Mitsubishi describe the opportunity to “tap into the grassroots of the organisation” and “having access to the Dublin GAA fan base” as “invaluable”.

Renault are county sponsors for both Wicklow and Westmeath – and similarly provide several panellists with cars – while a number of their dealerships have long established partnerships within their locality. Renault say they are attracted to GAA players "because of the respect they have in their local communities".

As well as using current players as ambassadors, well-known past players such as Paul Galvin and Bernard Brogan remain very much in demand, particularly those involved in the media.

“GAA players’ engagement level on social media is a lot higher than any other sports,” says Twamley. “What does that tell you? That the GAA fans are fanatical about their players and their counties and they really are interested in the player and the person. They are relatable.

“When I met Damien Comer, I have a calculator app and I checked out his engagement on social media, and it was up at 9.4 per cent. Dean Rock’s is at 11 per cent. And Kim Kardashian’s is at around one per cent. Now, she charges 500 grand a post because she has a gazillion followers but when there’s a lower percentage people go in and have a look at them and then move on.”

Engagement rate measures how users interact with the content on your profile, taking into account your number of followers, likes, comments, and shares.

Very selective

“I’m not probably looking for a superstar who is ticking all the boxes, promoting brands, running the course,” explains Leddy when describing his perfect ambassador.

“Someone who does stuff that’s quite natural, natural to them. Not pushing products. Has an identity, that’s a bit unique in their own way, a bit quirky, a bit alternative. Has a decent audience. Posts regularly. You give them a car and they’ve video up of them getting in and out of it, of putting the gear in the boot for training, talking in the car or a piece to camera in it.

“You need someone to endorse your product, and you need to be very selective. Just because they’ve a big profile and a big audience, doesn’t mean your brand is going to benefit from them, it’s not always the way it works. But if you get – and it works well for GAA stars – a personality who is not an A-lister and they are half reliant on the car they’ll work very hard at it for you.”

The Sport Endorse platform provides an online marketplace for athletes to mix with potential sponsors and to apply for various promotional opportunities. Their talent includes New York Giants tight end Evan Engram, NBA basketballer Torrey Craig, Irish rugby player James Lowe and Premier League player John Egan.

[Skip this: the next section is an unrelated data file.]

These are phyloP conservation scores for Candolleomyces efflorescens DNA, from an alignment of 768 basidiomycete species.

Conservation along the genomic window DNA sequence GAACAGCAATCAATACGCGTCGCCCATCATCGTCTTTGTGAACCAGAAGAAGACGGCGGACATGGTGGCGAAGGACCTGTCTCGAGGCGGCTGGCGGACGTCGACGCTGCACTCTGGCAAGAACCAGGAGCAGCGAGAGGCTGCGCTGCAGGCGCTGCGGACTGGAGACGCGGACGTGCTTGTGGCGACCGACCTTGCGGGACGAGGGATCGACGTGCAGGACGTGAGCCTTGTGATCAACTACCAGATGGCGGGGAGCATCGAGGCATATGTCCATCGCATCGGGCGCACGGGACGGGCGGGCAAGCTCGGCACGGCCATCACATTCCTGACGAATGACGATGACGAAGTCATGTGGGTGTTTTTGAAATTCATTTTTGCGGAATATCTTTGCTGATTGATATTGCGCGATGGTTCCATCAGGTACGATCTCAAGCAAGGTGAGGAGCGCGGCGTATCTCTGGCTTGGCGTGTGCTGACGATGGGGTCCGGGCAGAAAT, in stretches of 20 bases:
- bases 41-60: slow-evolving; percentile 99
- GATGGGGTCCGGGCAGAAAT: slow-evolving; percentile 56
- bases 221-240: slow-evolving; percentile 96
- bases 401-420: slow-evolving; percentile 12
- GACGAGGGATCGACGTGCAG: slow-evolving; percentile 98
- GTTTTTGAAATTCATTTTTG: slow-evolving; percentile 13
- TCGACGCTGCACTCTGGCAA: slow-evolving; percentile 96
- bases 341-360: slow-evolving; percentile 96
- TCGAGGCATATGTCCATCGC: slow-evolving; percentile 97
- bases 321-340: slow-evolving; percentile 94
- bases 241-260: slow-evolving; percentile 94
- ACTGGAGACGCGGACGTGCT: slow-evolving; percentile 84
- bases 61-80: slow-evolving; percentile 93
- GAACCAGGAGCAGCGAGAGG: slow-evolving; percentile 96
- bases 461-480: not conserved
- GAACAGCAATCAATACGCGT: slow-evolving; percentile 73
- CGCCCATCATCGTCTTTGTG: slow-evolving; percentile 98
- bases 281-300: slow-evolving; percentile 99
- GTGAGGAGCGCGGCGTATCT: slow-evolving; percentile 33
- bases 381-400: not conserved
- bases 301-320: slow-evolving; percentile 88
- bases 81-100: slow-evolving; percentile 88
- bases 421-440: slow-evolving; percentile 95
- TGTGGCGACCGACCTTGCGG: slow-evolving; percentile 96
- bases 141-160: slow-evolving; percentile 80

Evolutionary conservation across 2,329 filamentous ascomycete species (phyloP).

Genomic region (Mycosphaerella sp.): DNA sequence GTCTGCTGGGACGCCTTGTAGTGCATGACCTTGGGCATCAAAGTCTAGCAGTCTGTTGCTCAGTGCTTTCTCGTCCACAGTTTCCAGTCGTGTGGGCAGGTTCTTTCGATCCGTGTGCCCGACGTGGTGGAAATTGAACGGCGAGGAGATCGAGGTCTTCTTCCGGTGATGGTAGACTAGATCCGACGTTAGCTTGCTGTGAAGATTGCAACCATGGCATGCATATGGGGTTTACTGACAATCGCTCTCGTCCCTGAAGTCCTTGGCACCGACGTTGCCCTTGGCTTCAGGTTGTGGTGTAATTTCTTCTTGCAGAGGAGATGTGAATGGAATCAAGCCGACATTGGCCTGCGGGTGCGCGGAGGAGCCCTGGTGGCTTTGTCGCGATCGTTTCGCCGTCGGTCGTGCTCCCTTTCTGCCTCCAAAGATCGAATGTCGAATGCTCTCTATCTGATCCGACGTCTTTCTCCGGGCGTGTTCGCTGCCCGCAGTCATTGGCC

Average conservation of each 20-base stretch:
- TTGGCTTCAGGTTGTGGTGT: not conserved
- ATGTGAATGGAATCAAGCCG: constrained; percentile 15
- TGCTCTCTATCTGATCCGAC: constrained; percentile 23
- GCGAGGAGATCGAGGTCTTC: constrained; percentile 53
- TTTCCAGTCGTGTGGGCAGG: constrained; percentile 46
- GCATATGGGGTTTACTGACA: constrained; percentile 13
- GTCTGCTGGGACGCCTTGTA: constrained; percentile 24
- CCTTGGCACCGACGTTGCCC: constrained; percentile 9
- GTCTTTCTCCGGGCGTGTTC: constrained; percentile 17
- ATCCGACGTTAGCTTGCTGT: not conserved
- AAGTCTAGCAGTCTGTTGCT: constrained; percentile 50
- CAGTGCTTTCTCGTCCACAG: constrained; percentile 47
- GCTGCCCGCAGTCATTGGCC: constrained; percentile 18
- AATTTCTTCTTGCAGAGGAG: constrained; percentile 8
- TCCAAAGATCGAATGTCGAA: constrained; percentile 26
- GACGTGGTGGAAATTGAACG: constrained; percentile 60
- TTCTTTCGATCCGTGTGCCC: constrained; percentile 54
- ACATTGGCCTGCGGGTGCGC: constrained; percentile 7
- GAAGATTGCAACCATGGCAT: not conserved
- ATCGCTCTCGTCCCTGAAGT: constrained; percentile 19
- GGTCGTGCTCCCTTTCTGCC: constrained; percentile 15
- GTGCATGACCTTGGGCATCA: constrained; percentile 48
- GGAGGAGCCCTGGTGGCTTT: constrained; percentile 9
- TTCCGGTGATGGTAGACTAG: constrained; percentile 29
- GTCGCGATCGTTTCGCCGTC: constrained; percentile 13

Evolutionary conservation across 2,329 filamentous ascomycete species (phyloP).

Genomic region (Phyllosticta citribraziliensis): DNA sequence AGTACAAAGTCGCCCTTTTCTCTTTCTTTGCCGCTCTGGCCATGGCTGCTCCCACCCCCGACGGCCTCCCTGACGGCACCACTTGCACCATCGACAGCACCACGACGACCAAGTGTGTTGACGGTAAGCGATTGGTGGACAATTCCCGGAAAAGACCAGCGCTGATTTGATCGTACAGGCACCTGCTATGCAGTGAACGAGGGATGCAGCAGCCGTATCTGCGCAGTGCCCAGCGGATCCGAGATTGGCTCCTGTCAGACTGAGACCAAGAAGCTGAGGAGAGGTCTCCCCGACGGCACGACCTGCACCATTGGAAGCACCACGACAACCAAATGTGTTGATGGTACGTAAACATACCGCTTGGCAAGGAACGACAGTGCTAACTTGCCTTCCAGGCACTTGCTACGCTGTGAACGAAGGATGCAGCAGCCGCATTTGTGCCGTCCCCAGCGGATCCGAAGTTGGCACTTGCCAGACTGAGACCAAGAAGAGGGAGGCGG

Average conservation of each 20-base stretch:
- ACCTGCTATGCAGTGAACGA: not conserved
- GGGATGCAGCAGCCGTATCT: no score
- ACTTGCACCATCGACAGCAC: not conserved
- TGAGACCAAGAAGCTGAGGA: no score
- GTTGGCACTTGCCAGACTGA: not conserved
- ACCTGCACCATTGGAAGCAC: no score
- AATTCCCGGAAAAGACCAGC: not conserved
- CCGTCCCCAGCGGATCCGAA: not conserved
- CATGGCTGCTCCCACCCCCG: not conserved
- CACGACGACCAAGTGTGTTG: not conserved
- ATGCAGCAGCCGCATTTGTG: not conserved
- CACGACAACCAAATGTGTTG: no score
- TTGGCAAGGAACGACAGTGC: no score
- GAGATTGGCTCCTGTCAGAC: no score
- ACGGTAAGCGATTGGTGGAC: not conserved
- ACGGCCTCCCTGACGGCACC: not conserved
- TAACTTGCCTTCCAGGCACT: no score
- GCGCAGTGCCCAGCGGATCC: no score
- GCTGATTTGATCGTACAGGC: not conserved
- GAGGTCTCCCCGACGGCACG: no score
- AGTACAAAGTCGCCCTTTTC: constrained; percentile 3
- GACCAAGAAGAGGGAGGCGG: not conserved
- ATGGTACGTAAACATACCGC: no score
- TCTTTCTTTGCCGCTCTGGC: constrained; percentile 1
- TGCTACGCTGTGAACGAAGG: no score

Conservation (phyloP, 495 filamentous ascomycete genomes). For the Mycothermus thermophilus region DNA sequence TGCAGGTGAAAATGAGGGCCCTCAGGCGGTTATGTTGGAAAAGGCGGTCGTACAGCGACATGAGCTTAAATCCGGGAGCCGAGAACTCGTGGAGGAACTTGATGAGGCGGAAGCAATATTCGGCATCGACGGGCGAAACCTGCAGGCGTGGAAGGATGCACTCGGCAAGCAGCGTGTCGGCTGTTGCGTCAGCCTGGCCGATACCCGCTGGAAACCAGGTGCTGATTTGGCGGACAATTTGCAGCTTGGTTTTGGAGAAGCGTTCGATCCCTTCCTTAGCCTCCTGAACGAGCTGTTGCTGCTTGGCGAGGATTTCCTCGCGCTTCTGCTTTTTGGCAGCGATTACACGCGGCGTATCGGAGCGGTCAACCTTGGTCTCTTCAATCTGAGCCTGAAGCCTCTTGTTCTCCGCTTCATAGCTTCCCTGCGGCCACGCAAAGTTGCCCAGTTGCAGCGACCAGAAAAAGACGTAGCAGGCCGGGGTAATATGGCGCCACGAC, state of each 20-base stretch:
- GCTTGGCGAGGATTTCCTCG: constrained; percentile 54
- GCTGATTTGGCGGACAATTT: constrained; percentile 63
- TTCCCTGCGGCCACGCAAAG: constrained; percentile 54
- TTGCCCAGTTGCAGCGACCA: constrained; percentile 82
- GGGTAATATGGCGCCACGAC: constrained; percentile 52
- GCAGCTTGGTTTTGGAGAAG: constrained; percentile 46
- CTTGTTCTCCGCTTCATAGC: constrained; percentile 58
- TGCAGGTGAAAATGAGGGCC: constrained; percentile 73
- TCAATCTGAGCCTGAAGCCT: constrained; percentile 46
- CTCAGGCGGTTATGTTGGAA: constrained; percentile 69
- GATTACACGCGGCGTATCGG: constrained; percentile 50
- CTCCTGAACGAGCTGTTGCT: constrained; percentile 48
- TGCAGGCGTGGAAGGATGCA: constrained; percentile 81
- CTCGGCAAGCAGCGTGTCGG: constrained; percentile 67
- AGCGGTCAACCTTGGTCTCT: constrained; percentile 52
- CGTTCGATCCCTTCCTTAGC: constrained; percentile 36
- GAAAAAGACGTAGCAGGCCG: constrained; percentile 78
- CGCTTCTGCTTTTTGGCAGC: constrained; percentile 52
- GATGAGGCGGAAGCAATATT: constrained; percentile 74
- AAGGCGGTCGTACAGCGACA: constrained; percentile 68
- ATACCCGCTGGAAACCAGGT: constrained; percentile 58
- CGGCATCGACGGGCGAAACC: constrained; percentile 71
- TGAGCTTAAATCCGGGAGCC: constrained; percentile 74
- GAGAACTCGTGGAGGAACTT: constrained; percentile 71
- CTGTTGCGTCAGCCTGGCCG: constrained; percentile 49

“We have Premier League footballers on our platform now and they think they just have to apply and because of their name they get the deal but it’s not the case,” says Twamley.

"It's not always the top Johnny Sexton who gets it because of their name. What we are finding is brands want an authentic athlete to promote their brand. They are looking for athletes that they can grow and build with through their sporting career."

In a world where people work full-time as social media influencers, what's stopping a GAA player from living off their endorsements? In recent years Wexford hurler Lee Chin told reporters his main source of income was from the sponsors he was working with.

“I got a call last week from an ex-player who was asking me about two teenagers who were going to be the next big thing in his local town and he said “ they need to be thinking about their value and worth now for when they become county minors and county seniors don’t they?” – and I said yeah they do!

“Look the world is becoming more commercial, whether you like it or loathe it GAA players are getting money and for them it’s about pricing it right, knowing what to charge, what their value is. What is a post worth and what is a story worth and to be able to ask for it.”

Twamley is hoping to work with the GPA in the future to help inform and guide their players to take advantage of the opportunities earned.

“Everyone else is charging money to get a post out or to get their brand recognised so why shouldn’t the GAA players?”